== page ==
Chris Carpenter padded his postseason resume on Wednesday by grinding out 5 2/3 scoreless innings while securing a victory for the Cardinals, who jumped out to a 2-1 NLDS series lead over the heavily favored Nationals. It wasn't the most lights-out we've ever seen Carpenter, and the start could merely be a blip on a resume that includes three All-Star selections, two World Series titles and a Cy Young, but it shows the stark contrast that exists between the two teams that battled in front of a sold-out Nationals Park crowd.
FOX Sports' Ken Rosenthal reports that an anonymous player on the Nationals told him on Tuesday, "If we had 'Stras, we'd be up 2-0" — a reference to Washington's decision to shut down ace Stephen Strasburg upon the right-hander reaching his team-imposed innings limit. Clearly, if Rosenthal's report is accurate, there's an overriding distraction that could be hindering the Nationals, who entered this postseason with the National League's best record, but also with minimal postseason experience.
On the other side, however, the Cardinals — while maybe not directly — seemed to say, "Well, we have Carp, so we're going up 2-1."
Following his gritty performance on Wednesday, Carpenter is now 10-2 with a 2.88 ERA in 16 career postseason starts. Even more impressive is the immense pressure under which Carpenter has thrived. From his eight shutout innings against the Tigers in Game 3 of the 2006 World Series, to his six solid frames in Game 7 of last year's Fall Classic on three days' rest, to his complete-game shutout over Roy Halladay and the Phillies in a decisive Game 5 in enemy territory in the NLDS last season, Carpenter has always asked for the ball, taken the ball and given the Cardinals exactly what they've needed.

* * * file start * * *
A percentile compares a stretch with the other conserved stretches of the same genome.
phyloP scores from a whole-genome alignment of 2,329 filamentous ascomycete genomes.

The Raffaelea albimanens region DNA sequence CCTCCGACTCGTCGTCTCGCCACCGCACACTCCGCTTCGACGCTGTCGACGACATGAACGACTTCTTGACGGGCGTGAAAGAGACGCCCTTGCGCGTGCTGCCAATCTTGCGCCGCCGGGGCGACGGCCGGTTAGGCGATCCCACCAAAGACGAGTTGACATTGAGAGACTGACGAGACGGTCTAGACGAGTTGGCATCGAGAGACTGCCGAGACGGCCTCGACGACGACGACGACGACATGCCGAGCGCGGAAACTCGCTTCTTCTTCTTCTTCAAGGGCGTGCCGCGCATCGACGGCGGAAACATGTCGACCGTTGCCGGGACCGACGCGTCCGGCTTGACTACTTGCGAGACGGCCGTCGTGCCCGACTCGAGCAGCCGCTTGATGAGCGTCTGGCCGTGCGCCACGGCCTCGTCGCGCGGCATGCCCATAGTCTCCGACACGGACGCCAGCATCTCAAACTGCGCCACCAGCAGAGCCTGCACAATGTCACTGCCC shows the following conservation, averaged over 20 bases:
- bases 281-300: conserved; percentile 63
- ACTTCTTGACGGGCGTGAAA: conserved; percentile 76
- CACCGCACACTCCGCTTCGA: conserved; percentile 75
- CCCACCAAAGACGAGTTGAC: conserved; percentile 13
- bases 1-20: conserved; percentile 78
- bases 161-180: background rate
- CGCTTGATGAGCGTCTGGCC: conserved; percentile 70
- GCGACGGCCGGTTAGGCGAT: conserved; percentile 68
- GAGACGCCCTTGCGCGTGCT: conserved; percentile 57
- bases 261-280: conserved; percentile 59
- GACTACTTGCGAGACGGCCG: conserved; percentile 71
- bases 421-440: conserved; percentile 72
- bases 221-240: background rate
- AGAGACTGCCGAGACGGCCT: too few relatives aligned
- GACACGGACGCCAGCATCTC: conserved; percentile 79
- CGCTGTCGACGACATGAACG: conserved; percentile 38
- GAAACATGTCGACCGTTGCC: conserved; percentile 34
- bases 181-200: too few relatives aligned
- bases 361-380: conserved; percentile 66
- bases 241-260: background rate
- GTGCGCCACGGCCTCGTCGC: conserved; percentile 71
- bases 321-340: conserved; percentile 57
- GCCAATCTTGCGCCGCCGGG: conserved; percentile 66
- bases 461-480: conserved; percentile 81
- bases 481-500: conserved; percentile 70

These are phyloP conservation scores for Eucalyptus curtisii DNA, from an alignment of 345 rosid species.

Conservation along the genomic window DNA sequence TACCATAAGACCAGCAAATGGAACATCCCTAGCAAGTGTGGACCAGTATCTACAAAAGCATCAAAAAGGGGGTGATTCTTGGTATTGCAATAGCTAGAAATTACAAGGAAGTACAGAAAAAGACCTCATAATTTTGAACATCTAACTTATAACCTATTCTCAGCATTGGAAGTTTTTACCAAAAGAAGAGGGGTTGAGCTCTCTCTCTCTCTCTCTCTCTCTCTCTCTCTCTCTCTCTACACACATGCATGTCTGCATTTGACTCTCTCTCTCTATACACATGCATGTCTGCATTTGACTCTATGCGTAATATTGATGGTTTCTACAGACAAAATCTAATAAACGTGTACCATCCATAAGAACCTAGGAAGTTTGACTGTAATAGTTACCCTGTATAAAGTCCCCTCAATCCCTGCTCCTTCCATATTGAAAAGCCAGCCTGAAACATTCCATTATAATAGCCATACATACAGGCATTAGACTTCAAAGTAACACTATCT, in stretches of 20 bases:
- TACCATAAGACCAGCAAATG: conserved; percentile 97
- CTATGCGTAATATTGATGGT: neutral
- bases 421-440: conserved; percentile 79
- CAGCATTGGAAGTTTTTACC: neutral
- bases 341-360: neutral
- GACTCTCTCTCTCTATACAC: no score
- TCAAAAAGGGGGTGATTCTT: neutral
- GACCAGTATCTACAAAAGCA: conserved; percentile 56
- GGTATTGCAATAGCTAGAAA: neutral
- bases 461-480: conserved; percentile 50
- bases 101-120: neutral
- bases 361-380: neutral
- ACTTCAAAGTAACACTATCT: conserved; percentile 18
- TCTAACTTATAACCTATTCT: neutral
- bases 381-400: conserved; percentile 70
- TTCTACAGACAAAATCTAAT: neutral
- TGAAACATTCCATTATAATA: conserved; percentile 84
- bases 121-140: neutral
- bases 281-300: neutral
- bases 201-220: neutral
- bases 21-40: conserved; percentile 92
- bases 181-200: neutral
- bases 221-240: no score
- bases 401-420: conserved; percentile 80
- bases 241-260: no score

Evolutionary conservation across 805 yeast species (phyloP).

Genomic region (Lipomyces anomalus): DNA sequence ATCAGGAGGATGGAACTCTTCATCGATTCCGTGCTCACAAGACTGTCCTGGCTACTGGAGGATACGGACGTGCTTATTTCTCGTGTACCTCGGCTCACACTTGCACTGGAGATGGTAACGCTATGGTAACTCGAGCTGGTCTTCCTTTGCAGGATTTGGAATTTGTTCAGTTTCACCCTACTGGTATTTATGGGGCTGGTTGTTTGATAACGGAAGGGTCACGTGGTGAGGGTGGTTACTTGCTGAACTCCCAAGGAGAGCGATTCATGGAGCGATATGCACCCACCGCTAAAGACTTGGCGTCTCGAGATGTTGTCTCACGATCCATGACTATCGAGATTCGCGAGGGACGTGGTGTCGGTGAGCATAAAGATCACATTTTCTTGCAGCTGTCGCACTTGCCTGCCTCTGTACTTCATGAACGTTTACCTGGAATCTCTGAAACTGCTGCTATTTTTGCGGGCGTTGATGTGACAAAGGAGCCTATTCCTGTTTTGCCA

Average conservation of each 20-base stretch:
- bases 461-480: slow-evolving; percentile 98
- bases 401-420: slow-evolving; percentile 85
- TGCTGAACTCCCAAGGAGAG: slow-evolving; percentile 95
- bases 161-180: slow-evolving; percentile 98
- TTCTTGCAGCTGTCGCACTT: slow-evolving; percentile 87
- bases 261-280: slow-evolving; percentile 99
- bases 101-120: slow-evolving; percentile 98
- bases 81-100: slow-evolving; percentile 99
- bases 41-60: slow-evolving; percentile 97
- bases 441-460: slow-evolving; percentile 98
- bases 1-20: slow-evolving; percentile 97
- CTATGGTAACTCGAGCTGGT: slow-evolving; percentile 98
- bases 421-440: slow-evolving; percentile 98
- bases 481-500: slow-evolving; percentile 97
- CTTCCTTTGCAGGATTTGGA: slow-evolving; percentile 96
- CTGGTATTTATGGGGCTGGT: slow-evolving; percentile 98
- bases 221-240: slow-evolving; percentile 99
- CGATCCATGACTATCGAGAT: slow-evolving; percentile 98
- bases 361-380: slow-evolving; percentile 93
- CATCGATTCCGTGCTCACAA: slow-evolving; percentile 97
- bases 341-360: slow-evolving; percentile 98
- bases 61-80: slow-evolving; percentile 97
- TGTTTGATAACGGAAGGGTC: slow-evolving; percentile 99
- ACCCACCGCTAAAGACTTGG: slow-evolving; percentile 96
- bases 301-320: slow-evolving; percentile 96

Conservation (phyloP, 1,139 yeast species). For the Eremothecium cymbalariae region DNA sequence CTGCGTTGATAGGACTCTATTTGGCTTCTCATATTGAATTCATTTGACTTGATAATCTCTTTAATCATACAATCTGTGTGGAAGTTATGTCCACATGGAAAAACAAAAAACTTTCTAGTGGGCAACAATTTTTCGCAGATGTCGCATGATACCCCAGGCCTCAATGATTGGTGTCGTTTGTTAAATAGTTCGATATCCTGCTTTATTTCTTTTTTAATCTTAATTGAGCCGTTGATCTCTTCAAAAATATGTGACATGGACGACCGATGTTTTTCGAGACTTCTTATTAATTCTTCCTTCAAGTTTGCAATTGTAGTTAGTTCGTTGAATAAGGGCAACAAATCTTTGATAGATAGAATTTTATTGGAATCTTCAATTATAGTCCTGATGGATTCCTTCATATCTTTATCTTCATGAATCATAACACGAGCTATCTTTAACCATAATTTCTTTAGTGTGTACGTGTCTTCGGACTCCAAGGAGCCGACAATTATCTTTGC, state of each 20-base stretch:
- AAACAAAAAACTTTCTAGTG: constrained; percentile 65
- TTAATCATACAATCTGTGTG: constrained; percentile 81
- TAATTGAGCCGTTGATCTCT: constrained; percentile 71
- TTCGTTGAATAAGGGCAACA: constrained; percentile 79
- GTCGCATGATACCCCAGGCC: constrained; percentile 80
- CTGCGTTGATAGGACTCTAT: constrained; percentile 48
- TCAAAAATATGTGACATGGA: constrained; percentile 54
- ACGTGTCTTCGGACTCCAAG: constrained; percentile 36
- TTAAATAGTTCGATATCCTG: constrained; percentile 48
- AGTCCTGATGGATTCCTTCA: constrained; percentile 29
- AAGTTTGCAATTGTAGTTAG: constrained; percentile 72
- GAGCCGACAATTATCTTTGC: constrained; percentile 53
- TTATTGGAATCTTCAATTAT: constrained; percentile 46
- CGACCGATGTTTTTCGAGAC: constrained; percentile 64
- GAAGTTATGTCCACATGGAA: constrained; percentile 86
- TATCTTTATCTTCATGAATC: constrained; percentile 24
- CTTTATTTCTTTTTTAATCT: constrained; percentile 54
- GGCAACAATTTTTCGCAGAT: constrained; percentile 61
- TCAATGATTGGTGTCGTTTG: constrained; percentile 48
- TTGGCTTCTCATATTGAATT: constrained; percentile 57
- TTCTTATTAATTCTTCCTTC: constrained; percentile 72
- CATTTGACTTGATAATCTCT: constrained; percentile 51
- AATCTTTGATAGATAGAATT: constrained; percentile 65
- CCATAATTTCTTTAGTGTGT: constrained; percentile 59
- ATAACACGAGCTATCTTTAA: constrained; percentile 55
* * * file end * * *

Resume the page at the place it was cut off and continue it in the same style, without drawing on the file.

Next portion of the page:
Wednesday was no different in that regard — only Wednesday's performance is incredible when you consider Carpenter's season was once assumed to be over. The righty underwent surgery to repair a nerve issue, and many dubbed it to be of the "season-ending" variety. Yet Carpenter did as Carpenter does, and the veteran tackled his rehab head on in order to return to help his team when the games really start to matter.
It would have been easy for Cardinals players to completely write off Carpenter for this season, considering the miraculous recovery he needed to go through before returning to the mound down the stretch and into the postseason. But it's not surprising that many probably expected not only a return, but an impactful return.
"I think if you knew Chris Carpenter, you wouldn't call it a miracle," teammate Adam Wainwright said before Wednesday's game, according to ESPN.com.
Regardless of whether it's a miracle, watching a 37-year-old take the mound after recovering from surgery this season while a perfectly healthy 24-year-old phenom — who underwent surgery last season — rests has to be difficult for Nationals fans to swallow. Strasburg would love to be pitching right now, but the Nats felt it was best to proceed with the future in mind. The only problem is that, as we've seen this season perhaps more than any other in recent memory, success isn't guaranteed from one year to the next.
The future sure looks bright in the nation's capital, but the present is brighter in The Lou. Chris Carpenter is a big reason why.